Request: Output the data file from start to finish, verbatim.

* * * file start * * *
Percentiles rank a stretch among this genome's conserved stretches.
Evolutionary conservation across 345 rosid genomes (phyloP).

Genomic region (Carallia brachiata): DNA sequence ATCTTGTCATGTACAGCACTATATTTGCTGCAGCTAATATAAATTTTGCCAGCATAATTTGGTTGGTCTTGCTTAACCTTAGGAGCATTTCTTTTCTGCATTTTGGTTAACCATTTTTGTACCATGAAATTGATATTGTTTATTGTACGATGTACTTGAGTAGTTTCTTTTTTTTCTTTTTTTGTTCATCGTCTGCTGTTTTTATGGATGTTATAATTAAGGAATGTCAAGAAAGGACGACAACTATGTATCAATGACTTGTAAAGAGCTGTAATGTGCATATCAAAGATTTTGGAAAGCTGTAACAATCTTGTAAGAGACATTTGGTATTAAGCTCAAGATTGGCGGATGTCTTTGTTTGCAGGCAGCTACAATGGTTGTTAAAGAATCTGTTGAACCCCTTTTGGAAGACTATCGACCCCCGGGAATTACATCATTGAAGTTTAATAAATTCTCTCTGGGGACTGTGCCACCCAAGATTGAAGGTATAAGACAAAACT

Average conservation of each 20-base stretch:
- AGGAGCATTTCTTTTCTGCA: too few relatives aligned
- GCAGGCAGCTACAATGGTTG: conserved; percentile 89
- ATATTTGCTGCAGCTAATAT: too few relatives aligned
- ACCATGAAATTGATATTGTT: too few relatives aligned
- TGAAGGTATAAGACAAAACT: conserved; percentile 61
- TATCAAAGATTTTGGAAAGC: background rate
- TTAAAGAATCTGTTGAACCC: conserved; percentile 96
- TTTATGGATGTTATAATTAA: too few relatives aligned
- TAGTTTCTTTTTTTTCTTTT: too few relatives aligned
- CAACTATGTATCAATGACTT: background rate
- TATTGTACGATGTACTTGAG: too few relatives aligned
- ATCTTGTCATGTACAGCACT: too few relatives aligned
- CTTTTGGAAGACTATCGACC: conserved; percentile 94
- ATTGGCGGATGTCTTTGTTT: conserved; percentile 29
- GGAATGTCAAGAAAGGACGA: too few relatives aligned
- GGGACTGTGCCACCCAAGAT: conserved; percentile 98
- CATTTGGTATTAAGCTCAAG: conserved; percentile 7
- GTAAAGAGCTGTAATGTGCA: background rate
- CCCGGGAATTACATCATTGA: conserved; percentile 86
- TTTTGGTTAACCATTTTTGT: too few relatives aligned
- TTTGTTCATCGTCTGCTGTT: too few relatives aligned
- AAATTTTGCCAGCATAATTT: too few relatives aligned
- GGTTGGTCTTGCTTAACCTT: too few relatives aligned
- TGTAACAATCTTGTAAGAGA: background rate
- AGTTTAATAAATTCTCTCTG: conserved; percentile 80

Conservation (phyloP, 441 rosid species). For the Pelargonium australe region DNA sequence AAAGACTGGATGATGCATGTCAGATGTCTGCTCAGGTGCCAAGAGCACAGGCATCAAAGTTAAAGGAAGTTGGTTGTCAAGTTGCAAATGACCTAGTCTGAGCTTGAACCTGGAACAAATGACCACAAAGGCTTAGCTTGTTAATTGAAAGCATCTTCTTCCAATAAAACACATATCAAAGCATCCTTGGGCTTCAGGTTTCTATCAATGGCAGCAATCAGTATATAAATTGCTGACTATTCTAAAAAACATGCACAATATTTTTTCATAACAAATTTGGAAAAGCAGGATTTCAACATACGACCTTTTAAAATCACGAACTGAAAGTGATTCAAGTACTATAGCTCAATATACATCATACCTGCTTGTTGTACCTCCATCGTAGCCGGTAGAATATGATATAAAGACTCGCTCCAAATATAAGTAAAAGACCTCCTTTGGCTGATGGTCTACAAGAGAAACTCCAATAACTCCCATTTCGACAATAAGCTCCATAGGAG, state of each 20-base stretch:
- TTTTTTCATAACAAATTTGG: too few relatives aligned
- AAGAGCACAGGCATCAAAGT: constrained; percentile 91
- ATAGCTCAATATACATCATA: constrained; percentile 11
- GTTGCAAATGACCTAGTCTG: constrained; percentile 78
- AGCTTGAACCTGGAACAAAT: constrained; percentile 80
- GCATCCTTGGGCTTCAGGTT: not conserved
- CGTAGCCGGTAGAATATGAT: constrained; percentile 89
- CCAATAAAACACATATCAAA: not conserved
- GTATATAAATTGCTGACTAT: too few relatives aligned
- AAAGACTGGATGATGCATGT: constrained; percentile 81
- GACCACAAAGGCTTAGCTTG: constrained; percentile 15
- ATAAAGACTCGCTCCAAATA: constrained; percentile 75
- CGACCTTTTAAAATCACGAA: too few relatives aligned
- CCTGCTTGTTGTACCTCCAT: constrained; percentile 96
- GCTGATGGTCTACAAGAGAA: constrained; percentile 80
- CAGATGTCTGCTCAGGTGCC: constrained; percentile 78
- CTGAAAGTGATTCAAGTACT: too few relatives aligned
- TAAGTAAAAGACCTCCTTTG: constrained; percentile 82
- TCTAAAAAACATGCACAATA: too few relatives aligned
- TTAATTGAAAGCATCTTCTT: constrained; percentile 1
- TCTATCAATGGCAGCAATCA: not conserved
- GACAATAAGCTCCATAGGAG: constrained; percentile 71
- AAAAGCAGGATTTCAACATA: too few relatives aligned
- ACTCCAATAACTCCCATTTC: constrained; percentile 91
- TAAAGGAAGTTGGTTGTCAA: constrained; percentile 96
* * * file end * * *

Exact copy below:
Percentiles rank a stretch among this genome's conserved stretches.
Evolutionary conservation across 345 rosid genomes (phyloP).

Genomic region (Carallia brachiata): DNA sequence ATCTTGTCATGTACAGCACTATATTTGCTGCAGCTAATATAAATTTTGCCAGCATAATTTGGTTGGTCTTGCTTAACCTTAGGAGCATTTCTTTTCTGCATTTTGGTTAACCATTTTTGTACCATGAAATTGATATTGTTTATTGTACGATGTACTTGAGTAGTTTCTTTTTTTTCTTTTTTTGTTCATCGTCTGCTGTTTTTATGGATGTTATAATTAAGGAATGTCAAGAAAGGACGACAACTATGTATCAATGACTTGTAAAGAGCTGTAATGTGCATATCAAAGATTTTGGAAAGCTGTAACAATCTTGTAAGAGACATTTGGTATTAAGCTCAAGATTGGCGGATGTCTTTGTTTGCAGGCAGCTACAATGGTTGTTAAAGAATCTGTTGAACCCCTTTTGGAAGACTATCGACCCCCGGGAATTACATCATTGAAGTTTAATAAATTCTCTCTGGGGACTGTGCCACCCAAGATTGAAGGTATAAGACAAAACT

Average conservation of each 20-base stretch:
- AGGAGCATTTCTTTTCTGCA: too few relatives aligned
- GCAGGCAGCTACAATGGTTG: conserved; percentile 89
- ATATTTGCTGCAGCTAATAT: too few relatives aligned
- ACCATGAAATTGATATTGTT: too few relatives aligned
- TGAAGGTATAAGACAAAACT: conserved; percentile 61
- TATCAAAGATTTTGGAAAGC: background rate
- TTAAAGAATCTGTTGAACCC: conserved; percentile 96
- TTTATGGATGTTATAATTAA: too few relatives aligned
- TAGTTTCTTTTTTTTCTTTT: too few relatives aligned
- CAACTATGTATCAATGACTT: background rate
- TATTGTACGATGTACTTGAG: too few relatives aligned
- ATCTTGTCATGTACAGCACT: too few relatives aligned
- CTTTTGGAAGACTATCGACC: conserved; percentile 94
- ATTGGCGGATGTCTTTGTTT: conserved; percentile 29
- GGAATGTCAAGAAAGGACGA: too few relatives aligned
- GGGACTGTGCCACCCAAGAT: conserved; percentile 98
- CATTTGGTATTAAGCTCAAG: conserved; percentile 7
- GTAAAGAGCTGTAATGTGCA: background rate
- CCCGGGAATTACATCATTGA: conserved; percentile 86
- TTTTGGTTAACCATTTTTGT: too few relatives aligned
- TTTGTTCATCGTCTGCTGTT: too few relatives aligned
- AAATTTTGCCAGCATAATTT: too few relatives aligned
- GGTTGGTCTTGCTTAACCTT: too few relatives aligned
- TGTAACAATCTTGTAAGAGA: background rate
- AGTTTAATAAATTCTCTCTG: conserved; percentile 80

Conservation (phyloP, 441 rosid species). For the Pelargonium australe region DNA sequence AAAGACTGGATGATGCATGTCAGATGTCTGCTCAGGTGCCAAGAGCACAGGCATCAAAGTTAAAGGAAGTTGGTTGTCAAGTTGCAAATGACCTAGTCTGAGCTTGAACCTGGAACAAATGACCACAAAGGCTTAGCTTGTTAATTGAAAGCATCTTCTTCCAATAAAACACATATCAAAGCATCCTTGGGCTTCAGGTTTCTATCAATGGCAGCAATCAGTATATAAATTGCTGACTATTCTAAAAAACATGCACAATATTTTTTCATAACAAATTTGGAAAAGCAGGATTTCAACATACGACCTTTTAAAATCACGAACTGAAAGTGATTCAAGTACTATAGCTCAATATACATCATACCTGCTTGTTGTACCTCCATCGTAGCCGGTAGAATATGATATAAAGACTCGCTCCAAATATAAGTAAAAGACCTCCTTTGGCTGATGGTCTACAAGAGAAACTCCAATAACTCCCATTTCGACAATAAGCTCCATAGGAG, state of each 20-base stretch:
- TTTTTTCATAACAAATTTGG: too few relatives aligned
- AAGAGCACAGGCATCAAAGT: constrained; percentile 91
- ATAGCTCAATATACATCATA: constrained; percentile 11
- GTTGCAAATGACCTAGTCTG: constrained; percentile 78
- AGCTTGAACCTGGAACAAAT: constrained; percentile 80
- GCATCCTTGGGCTTCAGGTT: not conserved
- CGTAGCCGGTAGAATATGAT: constrained; percentile 89
- CCAATAAAACACATATCAAA: not conserved
- GTATATAAATTGCTGACTAT: too few relatives aligned
- AAAGACTGGATGATGCATGT: constrained; percentile 81
- GACCACAAAGGCTTAGCTTG: constrained; percentile 15
- ATAAAGACTCGCTCCAAATA: constrained; percentile 75
- CGACCTTTTAAAATCACGAA: too few relatives aligned
- CCTGCTTGTTGTACCTCCAT: constrained; percentile 96
- GCTGATGGTCTACAAGAGAA: constrained; percentile 80
- CAGATGTCTGCTCAGGTGCC: constrained; percentile 78
- CTGAAAGTGATTCAAGTACT: too few relatives aligned
- TAAGTAAAAGACCTCCTTTG: constrained; percentile 82
- TCTAAAAAACATGCACAATA: too few relatives aligned
- TTAATTGAAAGCATCTTCTT: constrained; percentile 1
- TCTATCAATGGCAGCAATCA: not conserved
- GACAATAAGCTCCATAGGAG: constrained; percentile 71
- AAAAGCAGGATTTCAACATA: too few relatives aligned
- ACTCCAATAACTCCCATTTC: constrained; percentile 91
- TAAAGGAAGTTGGTTGTCAA: constrained; percentile 96